- Comply with your obligations regarding security, privacy and confidentiality when using messaging apps to send
and receive patient information.
- Check if there are any policies about the use of messaging apps at your hospital, health service or practice.
- Consider if any messages are part of the clinical record and if so, ensure you save them to the record.
Using messaging apps
Online communication and messaging platforms are
increasingly being used in clinical practice, beyond traditional
SMS. There are a few very popular platforms, but this is a rapidly
changing area, and some messaging apps are being developed
specifically for healthcare settings.
Messaging apps in healthcare are mainly used to communicate
with colleagues about patient care or workplace matters. Some
- Sending messages between different clinicians treating a
patient to share updates or seek input into the patient’s care.
- Sharing clinical images – e.g. a photo of a patient’s wound,
or investigations like an ECG.
- Specialists forming a group chat to arrange rostering or on
- Adding students and junior doctors to the team’s messaging
group when they start a new term or at a new hospital.
Using messaging apps can facilitate doctors asking for help and
improve the quality of communication between clinicians. It
may also mean responses will be more immediate which can
benefit patient care. Group chats may also create a positive and
inclusive culture within teams or departments and help break
down some historical hierarchies.
There can be uncertainty about when and how to use messaging
apps, including how they fit in with other communication about
patients and with your professional obligations.
Any time you share information about a patient using a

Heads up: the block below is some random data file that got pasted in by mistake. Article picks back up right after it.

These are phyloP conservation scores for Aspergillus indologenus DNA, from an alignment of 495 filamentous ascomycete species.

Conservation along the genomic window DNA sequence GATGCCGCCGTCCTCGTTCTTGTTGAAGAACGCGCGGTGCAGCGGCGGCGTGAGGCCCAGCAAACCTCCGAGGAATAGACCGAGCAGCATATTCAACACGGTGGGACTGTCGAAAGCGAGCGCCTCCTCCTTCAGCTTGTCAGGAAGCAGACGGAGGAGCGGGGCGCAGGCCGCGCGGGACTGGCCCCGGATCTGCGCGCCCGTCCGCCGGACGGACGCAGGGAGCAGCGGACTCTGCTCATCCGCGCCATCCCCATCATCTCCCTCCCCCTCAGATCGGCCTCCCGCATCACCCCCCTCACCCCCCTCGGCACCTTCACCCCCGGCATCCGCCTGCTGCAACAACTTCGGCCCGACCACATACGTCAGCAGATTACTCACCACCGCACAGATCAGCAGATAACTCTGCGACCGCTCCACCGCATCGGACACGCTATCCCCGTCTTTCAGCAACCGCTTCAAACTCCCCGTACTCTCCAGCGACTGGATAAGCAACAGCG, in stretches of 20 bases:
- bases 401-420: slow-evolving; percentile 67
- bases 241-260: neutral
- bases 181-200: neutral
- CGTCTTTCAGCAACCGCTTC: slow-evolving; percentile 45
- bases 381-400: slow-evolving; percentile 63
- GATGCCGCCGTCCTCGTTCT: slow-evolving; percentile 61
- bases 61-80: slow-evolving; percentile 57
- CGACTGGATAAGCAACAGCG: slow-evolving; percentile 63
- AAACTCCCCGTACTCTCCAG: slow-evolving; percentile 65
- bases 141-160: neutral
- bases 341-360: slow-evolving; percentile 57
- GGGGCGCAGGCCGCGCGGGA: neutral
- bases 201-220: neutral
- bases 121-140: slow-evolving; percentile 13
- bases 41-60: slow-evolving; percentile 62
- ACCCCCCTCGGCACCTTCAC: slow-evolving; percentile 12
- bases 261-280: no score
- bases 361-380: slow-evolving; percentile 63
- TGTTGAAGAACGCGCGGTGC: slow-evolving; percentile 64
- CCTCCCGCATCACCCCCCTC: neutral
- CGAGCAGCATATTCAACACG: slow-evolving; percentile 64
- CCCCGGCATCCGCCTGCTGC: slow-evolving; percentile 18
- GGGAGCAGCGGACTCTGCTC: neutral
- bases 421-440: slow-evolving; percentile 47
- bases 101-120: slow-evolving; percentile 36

messaging app, consider your duty of confidentiality and privacy
and security obligations, and whether the information needs to
be included in the patient’s medical records.
Privacy and confidentiality
Privacy legislation allows you to share a patient’s health
information without specific consent where the purpose for
sharing is the same as or directly related to the reason that you
obtained that information.
This means you can share patient information via a messaging
app within the treatment team to provide clinical care without
having to obtain specific consent from the patient.
If you want to share any photographs or images, see Avant’s factsheet on clinical images for more information.
Messages sent using messaging apps are written records and
they should be treated in the same way as any other written
record. This means that obligations under privacy and health
records legislation apply. Therefore, there may be requirements
under legislation regarding:
- Whether information shared using the app needs to be
copied into the patient’s medical records.
- How long you must keep the messages.
Whether and how long messages must be kept depends
on the requirements in your specific state or territory and
your organisation. There may be differences between public
and private organisations. Ensure that you are aware of the
requirements in your workplace.
The person sending a message about a patient should ensure that
all clinically relevant information is copied into the patient’s medical
records to ensure continuity of care and long-term availability of
that information. It is important to document who was involved in
the messaging conversation and when it took place.
You are required to take steps to ensure the security of
information that you exchange using messaging apps. This is
complex and includes considerations about the features of the
app and the settings of your own device.
Some of these issues will be covered in the app’s terms and
conditions. You should review them and consider how well
the platform will protect the information you send and receive